Hauser, Wirth and Schimmel Is a Gallery Built Like a Museum—What's Really Going On?
The opening of the new Hauser, Wirth & Schimmel in Los Angeles is a big deal—literally and figuratively.
For my temperament, give me some funky little art space full of lovable weirdos any day. The newly minted Hauser, Wirth & Schimmel, which throws open its doors this week, is not that. It bears the same relationship to that as your high school science project bears to NASA technology. It may as well be an entire different art world altogether.
Occupying the vast raw space of an old flour factory in downtown LA, the new gallery weighs in at 100,000 square feet—bigger than the New Museum in New York, as the LA Times pointed out, and much more luxurious. Some 30,000 square feet are given to roomy, luminous galleries, and there will also be a full bookstore run by ArtBook and a swanky restaurant, Manuela.
It feels like a nice museum, which shouldn't be surprising, considering that Paul Schimmel was himself a renowned museum curator before he joined Hauser & Wirth's gallery empire as partner for the LA space. At the press conference yesterday, he described it as “the first art center in the Arts District," adding that he hoped, via the endeavor, to “expand the notion of what a gallery can be."
The building is spanned by a breezeway that is supposed to function as a passage through the block, accessing a big courtyard where passersby can take lunches in the sun. During the exhibition walkthrough, Schimmel's partner in curating the inaugural exhibition, Jenni Sorkin, explained that the new gallery hoped to “alter people's perception of LA and make them walk again."
Now that's ambitious.
In form and content, Hauser, Wirth & Schimmel is a massive monument to the “museum-quality gallery show." Prices have become so bloated for major works of art in our recent era of silly money that an entire apparatus of scholarship and expensive non-commercial loans can be justified, approximating museum fare, if it just serves to sell a few works of art, or even just to build bridges to the right artists or collectors.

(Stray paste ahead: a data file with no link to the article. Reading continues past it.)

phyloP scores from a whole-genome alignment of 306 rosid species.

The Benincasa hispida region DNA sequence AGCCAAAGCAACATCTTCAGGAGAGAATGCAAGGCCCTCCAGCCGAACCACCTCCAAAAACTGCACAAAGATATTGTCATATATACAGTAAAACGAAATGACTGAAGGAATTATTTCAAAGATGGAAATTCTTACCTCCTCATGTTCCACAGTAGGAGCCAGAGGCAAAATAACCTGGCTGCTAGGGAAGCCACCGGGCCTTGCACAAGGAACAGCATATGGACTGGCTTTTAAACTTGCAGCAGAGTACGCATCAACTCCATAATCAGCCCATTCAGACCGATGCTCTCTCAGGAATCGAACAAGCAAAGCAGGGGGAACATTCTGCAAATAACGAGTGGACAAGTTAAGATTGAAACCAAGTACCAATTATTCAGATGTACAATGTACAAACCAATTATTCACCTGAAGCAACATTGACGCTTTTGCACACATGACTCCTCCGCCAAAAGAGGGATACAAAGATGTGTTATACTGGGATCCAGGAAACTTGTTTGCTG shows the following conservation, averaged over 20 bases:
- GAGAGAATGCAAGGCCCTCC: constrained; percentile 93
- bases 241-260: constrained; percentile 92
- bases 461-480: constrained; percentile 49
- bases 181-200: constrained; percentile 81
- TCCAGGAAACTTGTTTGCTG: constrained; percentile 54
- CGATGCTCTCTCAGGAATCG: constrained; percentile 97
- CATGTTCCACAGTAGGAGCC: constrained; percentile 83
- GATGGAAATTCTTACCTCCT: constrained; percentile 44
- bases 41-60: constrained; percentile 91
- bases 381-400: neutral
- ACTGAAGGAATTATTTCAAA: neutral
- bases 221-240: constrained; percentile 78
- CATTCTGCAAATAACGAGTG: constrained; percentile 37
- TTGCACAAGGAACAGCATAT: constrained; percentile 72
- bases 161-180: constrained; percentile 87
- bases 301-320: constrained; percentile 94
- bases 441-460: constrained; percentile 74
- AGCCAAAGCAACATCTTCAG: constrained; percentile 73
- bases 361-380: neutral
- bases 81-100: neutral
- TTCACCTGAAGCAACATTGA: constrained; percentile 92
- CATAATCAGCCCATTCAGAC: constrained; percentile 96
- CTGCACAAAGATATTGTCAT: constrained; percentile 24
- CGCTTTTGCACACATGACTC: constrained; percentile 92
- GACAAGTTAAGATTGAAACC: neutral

It's similar to how Red Bull styles itself as a hip events company that just so happens to sell energy drinks. You know it is in the end really about selling Red Bull—but you also marvel at the spectacle it has built around this simple aim, and everything that is sustained by it. Only in the art world's wonky calculus, that spectacle consists of aggressively intelligent curating instead of made-up extreme sports.
The opening attempt to make a big impression is “Revolution in the Making: Abstract Sculpture by Women, 1947-2016," curated by Schimmel and Sorkin. It contains almost 100 works by 34 female artists, all in an abstract or semi-abstract artistic idiom.
It's an impressive lot. From way back, there's a great 1959 Louise Nevelson (1899-1988) black-painted wood relief, on loan from the Museum of Contemporary Art, Los Angeles, and a suite of imposing Lee Bontecou (b. 1931) wall reliefs, looking like fossilized space vortexes.
On the newer side, there's a new work commissioned for the breezeway by Shinique Smith (b. 1971), consisting of fat cords of colorful knotted clothing, hung overhead like strings of giant, soft Mardi Gras beads, and the odd, bawdy sculptures of Dutch artist Lara Schnitger (b. 1969), who has a deft hand with low materials.
As an idea, this show feels nicely calibrated for this debut. It tells a story that feels socially relevant, filling a gap in art history.
At the same time, though, it's not taking too big a risk. The greater part of the show consists of a sisterhood of superstars: Bontecou, Eva Hesse, Lynda Benglis, Yayoi Kusama, Isa Genzken, and Jessica Stockholder, to name just a handful of the figures surveyed here, are all names you can take to the bank.
You may be so stunned by how good it all is that you almost forget to ask yourself what they all really have in common. My favorite part of the show is an addendum to the main event, a room full of documents dedicated to the early career of Louise Bourgeois, the legendary sculptor who is positioned as a kind of mater familias here. This scholarly annex gives you a window into what made this particular artist tick, showing her forceful personality as well as the milieu of feminist ferment around her.
A notebook page popped out at me, headed “Influence and Correlation" and written in Bourgeois's elegant cursive. Seemingly addressing herself, the artist writes: “Your formal inventions are not the meaning of the work whereas other artists have exploited those formal ideas as the meaning and very essence of their works."